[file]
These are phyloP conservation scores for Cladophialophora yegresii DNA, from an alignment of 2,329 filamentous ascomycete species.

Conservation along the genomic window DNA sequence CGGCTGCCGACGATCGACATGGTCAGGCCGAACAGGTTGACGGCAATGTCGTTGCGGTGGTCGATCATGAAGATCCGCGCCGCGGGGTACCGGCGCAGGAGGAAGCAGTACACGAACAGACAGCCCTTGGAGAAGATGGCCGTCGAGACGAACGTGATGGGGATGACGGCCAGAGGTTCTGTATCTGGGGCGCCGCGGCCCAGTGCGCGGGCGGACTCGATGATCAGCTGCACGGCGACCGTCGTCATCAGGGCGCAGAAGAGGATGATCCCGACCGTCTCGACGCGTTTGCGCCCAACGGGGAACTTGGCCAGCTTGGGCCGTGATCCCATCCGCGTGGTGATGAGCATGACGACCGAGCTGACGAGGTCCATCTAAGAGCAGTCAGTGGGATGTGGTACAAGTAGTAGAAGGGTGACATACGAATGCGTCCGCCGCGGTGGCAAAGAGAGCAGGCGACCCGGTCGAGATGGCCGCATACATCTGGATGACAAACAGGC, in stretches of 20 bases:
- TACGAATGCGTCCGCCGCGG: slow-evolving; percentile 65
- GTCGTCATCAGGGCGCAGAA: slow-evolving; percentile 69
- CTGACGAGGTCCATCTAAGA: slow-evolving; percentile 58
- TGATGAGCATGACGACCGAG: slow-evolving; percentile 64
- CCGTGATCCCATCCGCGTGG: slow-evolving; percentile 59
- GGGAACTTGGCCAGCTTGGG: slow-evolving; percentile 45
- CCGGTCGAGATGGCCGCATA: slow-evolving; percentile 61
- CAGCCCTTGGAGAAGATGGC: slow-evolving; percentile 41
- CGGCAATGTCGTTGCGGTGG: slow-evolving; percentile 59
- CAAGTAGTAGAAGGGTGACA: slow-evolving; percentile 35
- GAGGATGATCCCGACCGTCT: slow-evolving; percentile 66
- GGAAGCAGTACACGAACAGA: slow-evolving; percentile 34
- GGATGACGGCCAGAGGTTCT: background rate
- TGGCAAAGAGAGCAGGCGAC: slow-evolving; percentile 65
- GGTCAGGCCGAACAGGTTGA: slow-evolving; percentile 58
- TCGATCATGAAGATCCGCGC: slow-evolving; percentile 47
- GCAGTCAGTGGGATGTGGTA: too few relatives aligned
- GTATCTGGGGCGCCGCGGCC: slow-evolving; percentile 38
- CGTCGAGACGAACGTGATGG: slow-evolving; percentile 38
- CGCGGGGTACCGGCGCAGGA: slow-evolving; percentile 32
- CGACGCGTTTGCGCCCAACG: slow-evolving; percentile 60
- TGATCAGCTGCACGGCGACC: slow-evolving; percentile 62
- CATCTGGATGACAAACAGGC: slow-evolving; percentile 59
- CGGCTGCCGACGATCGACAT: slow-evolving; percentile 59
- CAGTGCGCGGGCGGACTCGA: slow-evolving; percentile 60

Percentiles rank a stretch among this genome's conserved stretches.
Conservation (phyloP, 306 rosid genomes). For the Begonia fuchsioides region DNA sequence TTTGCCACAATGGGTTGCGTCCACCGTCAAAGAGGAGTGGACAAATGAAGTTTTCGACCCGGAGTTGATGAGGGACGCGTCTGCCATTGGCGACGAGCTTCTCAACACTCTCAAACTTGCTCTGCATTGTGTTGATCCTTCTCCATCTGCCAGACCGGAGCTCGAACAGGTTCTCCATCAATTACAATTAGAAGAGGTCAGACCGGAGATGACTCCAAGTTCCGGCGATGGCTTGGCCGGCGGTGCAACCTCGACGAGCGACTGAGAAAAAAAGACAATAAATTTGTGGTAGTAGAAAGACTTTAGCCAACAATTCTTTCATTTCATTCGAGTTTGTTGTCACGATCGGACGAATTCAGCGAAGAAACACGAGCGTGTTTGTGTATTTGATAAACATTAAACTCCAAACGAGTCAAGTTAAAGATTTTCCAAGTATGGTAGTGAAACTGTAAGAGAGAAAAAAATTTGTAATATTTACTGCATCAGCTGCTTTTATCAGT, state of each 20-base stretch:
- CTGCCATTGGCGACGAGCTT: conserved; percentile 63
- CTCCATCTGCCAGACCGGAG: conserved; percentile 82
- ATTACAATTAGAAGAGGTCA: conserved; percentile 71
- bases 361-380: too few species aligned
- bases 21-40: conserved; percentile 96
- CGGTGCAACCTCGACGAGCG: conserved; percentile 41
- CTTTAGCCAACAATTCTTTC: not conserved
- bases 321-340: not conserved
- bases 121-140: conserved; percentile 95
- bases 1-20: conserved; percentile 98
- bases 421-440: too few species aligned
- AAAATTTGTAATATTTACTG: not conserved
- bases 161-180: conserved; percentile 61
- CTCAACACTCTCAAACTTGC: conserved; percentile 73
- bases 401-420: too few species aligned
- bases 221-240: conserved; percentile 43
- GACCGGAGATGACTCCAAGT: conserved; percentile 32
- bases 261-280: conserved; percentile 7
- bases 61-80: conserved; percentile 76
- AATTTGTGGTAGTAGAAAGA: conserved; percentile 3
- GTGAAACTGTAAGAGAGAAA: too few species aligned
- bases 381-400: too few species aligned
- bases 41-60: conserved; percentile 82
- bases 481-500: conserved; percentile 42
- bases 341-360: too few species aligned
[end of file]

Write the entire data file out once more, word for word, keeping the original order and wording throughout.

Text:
These are phyloP conservation scores for Cladophialophora yegresii DNA, from an alignment of 2,329 filamentous ascomycete species.

Conservation along the genomic window DNA sequence CGGCTGCCGACGATCGACATGGTCAGGCCGAACAGGTTGACGGCAATGTCGTTGCGGTGGTCGATCATGAAGATCCGCGCCGCGGGGTACCGGCGCAGGAGGAAGCAGTACACGAACAGACAGCCCTTGGAGAAGATGGCCGTCGAGACGAACGTGATGGGGATGACGGCCAGAGGTTCTGTATCTGGGGCGCCGCGGCCCAGTGCGCGGGCGGACTCGATGATCAGCTGCACGGCGACCGTCGTCATCAGGGCGCAGAAGAGGATGATCCCGACCGTCTCGACGCGTTTGCGCCCAACGGGGAACTTGGCCAGCTTGGGCCGTGATCCCATCCGCGTGGTGATGAGCATGACGACCGAGCTGACGAGGTCCATCTAAGAGCAGTCAGTGGGATGTGGTACAAGTAGTAGAAGGGTGACATACGAATGCGTCCGCCGCGGTGGCAAAGAGAGCAGGCGACCCGGTCGAGATGGCCGCATACATCTGGATGACAAACAGGC, in stretches of 20 bases:
- TACGAATGCGTCCGCCGCGG: slow-evolving; percentile 65
- GTCGTCATCAGGGCGCAGAA: slow-evolving; percentile 69
- CTGACGAGGTCCATCTAAGA: slow-evolving; percentile 58
- TGATGAGCATGACGACCGAG: slow-evolving; percentile 64
- CCGTGATCCCATCCGCGTGG: slow-evolving; percentile 59
- GGGAACTTGGCCAGCTTGGG: slow-evolving; percentile 45
- CCGGTCGAGATGGCCGCATA: slow-evolving; percentile 61
- CAGCCCTTGGAGAAGATGGC: slow-evolving; percentile 41
- CGGCAATGTCGTTGCGGTGG: slow-evolving; percentile 59
- CAAGTAGTAGAAGGGTGACA: slow-evolving; percentile 35
- GAGGATGATCCCGACCGTCT: slow-evolving; percentile 66
- GGAAGCAGTACACGAACAGA: slow-evolving; percentile 34
- GGATGACGGCCAGAGGTTCT: background rate
- TGGCAAAGAGAGCAGGCGAC: slow-evolving; percentile 65
- GGTCAGGCCGAACAGGTTGA: slow-evolving; percentile 58
- TCGATCATGAAGATCCGCGC: slow-evolving; percentile 47
- GCAGTCAGTGGGATGTGGTA: too few relatives aligned
- GTATCTGGGGCGCCGCGGCC: slow-evolving; percentile 38
- CGTCGAGACGAACGTGATGG: slow-evolving; percentile 38
- CGCGGGGTACCGGCGCAGGA: slow-evolving; percentile 32
- CGACGCGTTTGCGCCCAACG: slow-evolving; percentile 60
- TGATCAGCTGCACGGCGACC: slow-evolving; percentile 62
- CATCTGGATGACAAACAGGC: slow-evolving; percentile 59
- CGGCTGCCGACGATCGACAT: slow-evolving; percentile 59
- CAGTGCGCGGGCGGACTCGA: slow-evolving; percentile 60

Percentiles rank a stretch among this genome's conserved stretches.
Conservation (phyloP, 306 rosid genomes). For the Begonia fuchsioides region DNA sequence TTTGCCACAATGGGTTGCGTCCACCGTCAAAGAGGAGTGGACAAATGAAGTTTTCGACCCGGAGTTGATGAGGGACGCGTCTGCCATTGGCGACGAGCTTCTCAACACTCTCAAACTTGCTCTGCATTGTGTTGATCCTTCTCCATCTGCCAGACCGGAGCTCGAACAGGTTCTCCATCAATTACAATTAGAAGAGGTCAGACCGGAGATGACTCCAAGTTCCGGCGATGGCTTGGCCGGCGGTGCAACCTCGACGAGCGACTGAGAAAAAAAGACAATAAATTTGTGGTAGTAGAAAGACTTTAGCCAACAATTCTTTCATTTCATTCGAGTTTGTTGTCACGATCGGACGAATTCAGCGAAGAAACACGAGCGTGTTTGTGTATTTGATAAACATTAAACTCCAAACGAGTCAAGTTAAAGATTTTCCAAGTATGGTAGTGAAACTGTAAGAGAGAAAAAAATTTGTAATATTTACTGCATCAGCTGCTTTTATCAGT, state of each 20-base stretch:
- CTGCCATTGGCGACGAGCTT: conserved; percentile 63
- CTCCATCTGCCAGACCGGAG: conserved; percentile 82
- ATTACAATTAGAAGAGGTCA: conserved; percentile 71
- bases 361-380: too few species aligned
- bases 21-40: conserved; percentile 96
- CGGTGCAACCTCGACGAGCG: conserved; percentile 41
- CTTTAGCCAACAATTCTTTC: not conserved
- bases 321-340: not conserved
- bases 121-140: conserved; percentile 95
- bases 1-20: conserved; percentile 98
- bases 421-440: too few species aligned
- AAAATTTGTAATATTTACTG: not conserved
- bases 161-180: conserved; percentile 61
- CTCAACACTCTCAAACTTGC: conserved; percentile 73
- bases 401-420: too few species aligned
- bases 221-240: conserved; percentile 43
- GACCGGAGATGACTCCAAGT: conserved; percentile 32
- bases 261-280: conserved; percentile 7
- bases 61-80: conserved; percentile 76
- AATTTGTGGTAGTAGAAAGA: conserved; percentile 3
- GTGAAACTGTAAGAGAGAAA: too few species aligned
- bases 381-400: too few species aligned
- bases 41-60: conserved; percentile 82
- bases 481-500: conserved; percentile 42
- bases 341-360: too few species aligned